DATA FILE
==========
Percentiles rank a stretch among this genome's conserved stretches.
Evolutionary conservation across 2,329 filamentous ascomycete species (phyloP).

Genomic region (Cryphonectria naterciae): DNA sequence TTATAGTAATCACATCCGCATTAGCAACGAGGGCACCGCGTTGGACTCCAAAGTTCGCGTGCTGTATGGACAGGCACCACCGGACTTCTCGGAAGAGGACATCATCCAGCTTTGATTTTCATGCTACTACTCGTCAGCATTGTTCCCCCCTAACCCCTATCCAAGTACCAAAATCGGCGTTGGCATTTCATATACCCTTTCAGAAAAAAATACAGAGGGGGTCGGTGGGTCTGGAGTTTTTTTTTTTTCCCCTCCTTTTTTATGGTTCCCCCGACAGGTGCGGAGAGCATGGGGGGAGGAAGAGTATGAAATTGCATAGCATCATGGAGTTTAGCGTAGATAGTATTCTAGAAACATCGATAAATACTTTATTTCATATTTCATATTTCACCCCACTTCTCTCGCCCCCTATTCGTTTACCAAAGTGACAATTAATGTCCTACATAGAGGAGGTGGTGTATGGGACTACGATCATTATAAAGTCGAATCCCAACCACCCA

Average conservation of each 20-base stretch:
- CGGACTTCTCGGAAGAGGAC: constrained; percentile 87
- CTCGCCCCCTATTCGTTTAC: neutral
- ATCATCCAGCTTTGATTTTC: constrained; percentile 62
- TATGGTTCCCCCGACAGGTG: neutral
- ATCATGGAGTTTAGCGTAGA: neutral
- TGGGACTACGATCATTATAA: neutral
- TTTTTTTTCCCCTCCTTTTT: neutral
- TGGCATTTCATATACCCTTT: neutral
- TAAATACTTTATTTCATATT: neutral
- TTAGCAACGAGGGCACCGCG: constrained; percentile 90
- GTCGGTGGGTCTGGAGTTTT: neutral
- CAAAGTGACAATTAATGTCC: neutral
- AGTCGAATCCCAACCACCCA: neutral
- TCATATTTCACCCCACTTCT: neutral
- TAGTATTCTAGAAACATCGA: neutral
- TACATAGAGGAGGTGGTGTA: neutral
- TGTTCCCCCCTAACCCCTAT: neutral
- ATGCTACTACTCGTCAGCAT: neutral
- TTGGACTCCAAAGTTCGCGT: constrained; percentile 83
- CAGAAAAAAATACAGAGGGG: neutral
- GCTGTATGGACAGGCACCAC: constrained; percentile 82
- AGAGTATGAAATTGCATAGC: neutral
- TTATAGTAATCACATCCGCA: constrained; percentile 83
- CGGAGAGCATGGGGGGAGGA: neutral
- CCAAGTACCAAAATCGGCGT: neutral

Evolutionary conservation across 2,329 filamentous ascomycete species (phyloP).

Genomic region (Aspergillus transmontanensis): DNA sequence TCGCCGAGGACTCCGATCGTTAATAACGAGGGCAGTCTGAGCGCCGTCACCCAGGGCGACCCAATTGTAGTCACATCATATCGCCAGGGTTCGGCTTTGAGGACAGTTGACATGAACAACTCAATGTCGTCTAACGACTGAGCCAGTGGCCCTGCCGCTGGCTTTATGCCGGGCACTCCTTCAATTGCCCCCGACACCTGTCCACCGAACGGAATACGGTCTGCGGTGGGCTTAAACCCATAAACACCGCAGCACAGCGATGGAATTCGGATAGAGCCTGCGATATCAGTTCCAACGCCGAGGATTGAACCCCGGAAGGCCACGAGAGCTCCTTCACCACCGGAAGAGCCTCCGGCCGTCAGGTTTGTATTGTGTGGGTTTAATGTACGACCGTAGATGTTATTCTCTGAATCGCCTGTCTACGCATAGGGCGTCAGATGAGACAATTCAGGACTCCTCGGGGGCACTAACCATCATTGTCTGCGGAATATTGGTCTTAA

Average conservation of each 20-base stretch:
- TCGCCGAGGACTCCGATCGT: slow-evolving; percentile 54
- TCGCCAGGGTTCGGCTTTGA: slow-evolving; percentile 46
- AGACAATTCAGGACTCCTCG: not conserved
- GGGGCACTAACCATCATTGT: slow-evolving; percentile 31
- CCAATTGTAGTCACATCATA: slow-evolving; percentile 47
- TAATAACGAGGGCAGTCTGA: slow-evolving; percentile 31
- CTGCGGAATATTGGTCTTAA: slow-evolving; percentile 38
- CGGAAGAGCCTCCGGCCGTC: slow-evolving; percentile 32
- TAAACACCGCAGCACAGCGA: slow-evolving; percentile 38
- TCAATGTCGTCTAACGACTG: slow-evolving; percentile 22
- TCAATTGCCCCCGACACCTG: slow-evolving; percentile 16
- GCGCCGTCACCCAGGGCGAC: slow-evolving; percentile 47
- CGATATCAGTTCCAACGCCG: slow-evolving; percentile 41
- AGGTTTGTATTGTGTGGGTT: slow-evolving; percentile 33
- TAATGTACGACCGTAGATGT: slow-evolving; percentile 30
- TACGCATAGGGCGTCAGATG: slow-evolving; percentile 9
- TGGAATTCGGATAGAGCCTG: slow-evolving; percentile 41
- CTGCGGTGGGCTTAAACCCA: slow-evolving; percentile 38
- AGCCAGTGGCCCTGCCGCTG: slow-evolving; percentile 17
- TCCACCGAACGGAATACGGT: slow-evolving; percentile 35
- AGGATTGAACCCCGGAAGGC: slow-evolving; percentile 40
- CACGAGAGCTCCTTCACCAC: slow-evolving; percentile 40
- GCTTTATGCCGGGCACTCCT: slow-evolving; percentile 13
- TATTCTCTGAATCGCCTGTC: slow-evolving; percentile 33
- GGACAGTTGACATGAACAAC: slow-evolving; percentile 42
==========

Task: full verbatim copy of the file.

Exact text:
Percentiles rank a stretch among this genome's conserved stretches.
Evolutionary conservation across 2,329 filamentous ascomycete species (phyloP).

Genomic region (Cryphonectria naterciae): DNA sequence TTATAGTAATCACATCCGCATTAGCAACGAGGGCACCGCGTTGGACTCCAAAGTTCGCGTGCTGTATGGACAGGCACCACCGGACTTCTCGGAAGAGGACATCATCCAGCTTTGATTTTCATGCTACTACTCGTCAGCATTGTTCCCCCCTAACCCCTATCCAAGTACCAAAATCGGCGTTGGCATTTCATATACCCTTTCAGAAAAAAATACAGAGGGGGTCGGTGGGTCTGGAGTTTTTTTTTTTTCCCCTCCTTTTTTATGGTTCCCCCGACAGGTGCGGAGAGCATGGGGGGAGGAAGAGTATGAAATTGCATAGCATCATGGAGTTTAGCGTAGATAGTATTCTAGAAACATCGATAAATACTTTATTTCATATTTCATATTTCACCCCACTTCTCTCGCCCCCTATTCGTTTACCAAAGTGACAATTAATGTCCTACATAGAGGAGGTGGTGTATGGGACTACGATCATTATAAAGTCGAATCCCAACCACCCA

Average conservation of each 20-base stretch:
- CGGACTTCTCGGAAGAGGAC: constrained; percentile 87
- CTCGCCCCCTATTCGTTTAC: neutral
- ATCATCCAGCTTTGATTTTC: constrained; percentile 62
- TATGGTTCCCCCGACAGGTG: neutral
- ATCATGGAGTTTAGCGTAGA: neutral
- TGGGACTACGATCATTATAA: neutral
- TTTTTTTTCCCCTCCTTTTT: neutral
- TGGCATTTCATATACCCTTT: neutral
- TAAATACTTTATTTCATATT: neutral
- TTAGCAACGAGGGCACCGCG: constrained; percentile 90
- GTCGGTGGGTCTGGAGTTTT: neutral
- CAAAGTGACAATTAATGTCC: neutral
- AGTCGAATCCCAACCACCCA: neutral
- TCATATTTCACCCCACTTCT: neutral
- TAGTATTCTAGAAACATCGA: neutral
- TACATAGAGGAGGTGGTGTA: neutral
- TGTTCCCCCCTAACCCCTAT: neutral
- ATGCTACTACTCGTCAGCAT: neutral
- TTGGACTCCAAAGTTCGCGT: constrained; percentile 83
- CAGAAAAAAATACAGAGGGG: neutral
- GCTGTATGGACAGGCACCAC: constrained; percentile 82
- AGAGTATGAAATTGCATAGC: neutral
- TTATAGTAATCACATCCGCA: constrained; percentile 83
- CGGAGAGCATGGGGGGAGGA: neutral
- CCAAGTACCAAAATCGGCGT: neutral

Evolutionary conservation across 2,329 filamentous ascomycete species (phyloP).

Genomic region (Aspergillus transmontanensis): DNA sequence TCGCCGAGGACTCCGATCGTTAATAACGAGGGCAGTCTGAGCGCCGTCACCCAGGGCGACCCAATTGTAGTCACATCATATCGCCAGGGTTCGGCTTTGAGGACAGTTGACATGAACAACTCAATGTCGTCTAACGACTGAGCCAGTGGCCCTGCCGCTGGCTTTATGCCGGGCACTCCTTCAATTGCCCCCGACACCTGTCCACCGAACGGAATACGGTCTGCGGTGGGCTTAAACCCATAAACACCGCAGCACAGCGATGGAATTCGGATAGAGCCTGCGATATCAGTTCCAACGCCGAGGATTGAACCCCGGAAGGCCACGAGAGCTCCTTCACCACCGGAAGAGCCTCCGGCCGTCAGGTTTGTATTGTGTGGGTTTAATGTACGACCGTAGATGTTATTCTCTGAATCGCCTGTCTACGCATAGGGCGTCAGATGAGACAATTCAGGACTCCTCGGGGGCACTAACCATCATTGTCTGCGGAATATTGGTCTTAA

Average conservation of each 20-base stretch:
- TCGCCGAGGACTCCGATCGT: slow-evolving; percentile 54
- TCGCCAGGGTTCGGCTTTGA: slow-evolving; percentile 46
- AGACAATTCAGGACTCCTCG: not conserved
- GGGGCACTAACCATCATTGT: slow-evolving; percentile 31
- CCAATTGTAGTCACATCATA: slow-evolving; percentile 47
- TAATAACGAGGGCAGTCTGA: slow-evolving; percentile 31
- CTGCGGAATATTGGTCTTAA: slow-evolving; percentile 38
- CGGAAGAGCCTCCGGCCGTC: slow-evolving; percentile 32
- TAAACACCGCAGCACAGCGA: slow-evolving; percentile 38
- TCAATGTCGTCTAACGACTG: slow-evolving; percentile 22
- TCAATTGCCCCCGACACCTG: slow-evolving; percentile 16
- GCGCCGTCACCCAGGGCGAC: slow-evolving; percentile 47
- CGATATCAGTTCCAACGCCG: slow-evolving; percentile 41
- AGGTTTGTATTGTGTGGGTT: slow-evolving; percentile 33
- TAATGTACGACCGTAGATGT: slow-evolving; percentile 30
- TACGCATAGGGCGTCAGATG: slow-evolving; percentile 9
- TGGAATTCGGATAGAGCCTG: slow-evolving; percentile 41
- CTGCGGTGGGCTTAAACCCA: slow-evolving; percentile 38
- AGCCAGTGGCCCTGCCGCTG: slow-evolving; percentile 17
- TCCACCGAACGGAATACGGT: slow-evolving; percentile 35
- AGGATTGAACCCCGGAAGGC: slow-evolving; percentile 40
- CACGAGAGCTCCTTCACCAC: slow-evolving; percentile 40
- GCTTTATGCCGGGCACTCCT: slow-evolving; percentile 13
- TATTCTCTGAATCGCCTGTC: slow-evolving; percentile 33
- GGACAGTTGACATGAACAAC: slow-evolving; percentile 42